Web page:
The county Board of Zoning Appeals voted unanimously yesterday against construction of a fuel tank at Sweetheart Cup's Hampstead distribution center because of the threat it would pose to ground water.
Cowan Trucking of Halethorpe had asked for a conditional use to build a 12,000-gallon, above-ground diesel tank at Sweetheart's new 1 million-square-foot warehouse along Route 30. Cowan also requested permission to place the tank closer to nearby homes than county zoning laws allow.
"As I look at this situation, I don't think there's a legitimate requirement for a fuel station at this location at all," said board member Howard B. Kramer, noting the company's testimony that five to eight trucks would refuel there each day. "Further, if there becomes a requirement, this location is all wrong ... for safety reasons."
Reid V. Eikner, vice president and general counsel for Cowan, said he was not sure what action, if any, the company would take. Cowan could appeal the board's decision to Carroll County Circuit Court or install an underground fuel tank, which is allowed under zoning laws.
"We have no plans at this point," said Eikner, noting the company had considered an underground fuel tank and rejected that idea for environmental reasons. "We'll have to re-look at the whole situation."
Neighbors of Sweetheart Cup urged Eikner and Joseph Cowan, owner of the trucking company, to consider other alternatives, including construction of a fueling station in another location or leasing an abandoned gas station near Sweetheart Cup.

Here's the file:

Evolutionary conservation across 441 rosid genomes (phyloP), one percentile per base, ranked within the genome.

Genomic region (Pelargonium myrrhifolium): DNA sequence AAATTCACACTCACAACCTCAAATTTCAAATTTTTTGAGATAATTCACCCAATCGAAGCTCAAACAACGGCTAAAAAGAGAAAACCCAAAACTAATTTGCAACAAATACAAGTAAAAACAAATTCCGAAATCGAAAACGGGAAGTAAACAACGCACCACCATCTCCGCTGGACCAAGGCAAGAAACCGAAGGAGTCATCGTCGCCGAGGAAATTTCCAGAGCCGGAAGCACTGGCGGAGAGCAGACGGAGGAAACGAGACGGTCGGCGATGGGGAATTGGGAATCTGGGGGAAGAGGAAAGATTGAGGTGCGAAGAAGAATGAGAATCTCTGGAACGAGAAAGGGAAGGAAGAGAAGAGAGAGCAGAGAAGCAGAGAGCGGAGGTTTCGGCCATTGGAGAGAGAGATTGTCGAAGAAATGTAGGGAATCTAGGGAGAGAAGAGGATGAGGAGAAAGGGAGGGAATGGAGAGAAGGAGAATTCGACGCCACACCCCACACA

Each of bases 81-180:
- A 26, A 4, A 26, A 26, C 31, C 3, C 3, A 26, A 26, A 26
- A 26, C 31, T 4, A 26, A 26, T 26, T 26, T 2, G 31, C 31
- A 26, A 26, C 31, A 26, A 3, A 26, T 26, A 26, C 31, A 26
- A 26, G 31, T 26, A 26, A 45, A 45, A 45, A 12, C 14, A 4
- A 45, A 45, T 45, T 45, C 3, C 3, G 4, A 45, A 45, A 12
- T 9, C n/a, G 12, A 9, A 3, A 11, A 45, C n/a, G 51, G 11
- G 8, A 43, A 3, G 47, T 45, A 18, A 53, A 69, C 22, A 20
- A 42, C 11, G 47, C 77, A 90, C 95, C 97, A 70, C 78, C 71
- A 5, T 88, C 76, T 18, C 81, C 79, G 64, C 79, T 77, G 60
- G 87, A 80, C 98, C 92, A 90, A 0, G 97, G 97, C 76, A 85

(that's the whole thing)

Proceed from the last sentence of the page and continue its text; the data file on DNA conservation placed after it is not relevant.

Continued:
"We ... are completely opposed to placement of a diesel fuel tank of any type to be located across the road from our homes," said Lisa Brezler, reading a letter signed by 74 neighboring residents, most of them Houcksville Road homeowners. "Our homes represent our lifetime investments, and we have already sacrificed much."
Residents said they are coping with truck noise and fumes, and a parking lot so brightly lighted that many neighbors complained they could read the newspaper on their front porches at midnight. A fueling depot, they said, would be one too many amenities for their new neighbor, one of the largest warehouses in Maryland.
"We've already sacrificed our property values, peace of mind and country lifestyle," said Lynn Supp, who lives across from the distribution center. "Must we also sacrifice our health?"
Hampstead Town Manager Kenneth Decker and about a dozen residents took time off from work to attend the afternoon hearing, which lasted nearly three hours. Many of them, including Supp, voiced concern about possible contamination of the ground water from oil spills and leaks. Residents of Houcksville Road, directly across from the site that was proposed for the fueling station, rely on private wells.
"With fuel prices being what they are today, I can understand why [Cowan] wants a fuel tank on the property, but ... I feel the [residents] there have already had a little bit of a load to deal with, and `little' may be an understatement," said board member Ronald Hoff. "If something were to happen here ... if, God forbid, there were a spill ... the fastest feet in the world could not stop it from getting ... into the storm drain running off the property."
Plans for the fuel tank showed the depot at the top of a 52-foot slope, about 225 feet from the homes on Houcksville Road. Carroll zoning regulations require that homes be nearly three times that distance - 600 feet - from a fueling operation.
Cowan unsuccessfully argued that the fueling operation could cut congestion on area roads.
With a fuel tank on the site, truckers would not search for fuel, he said.
The proposed double-walled fuel tank would have been equipped with safety devices, including quick-disconnect hoses, an internal device to monitor the amount of fuel in the tank and an overfill alarm to safeguard against leaks, said Vance Galloway, vice president of Petrol Services, the company that would have installed the tank.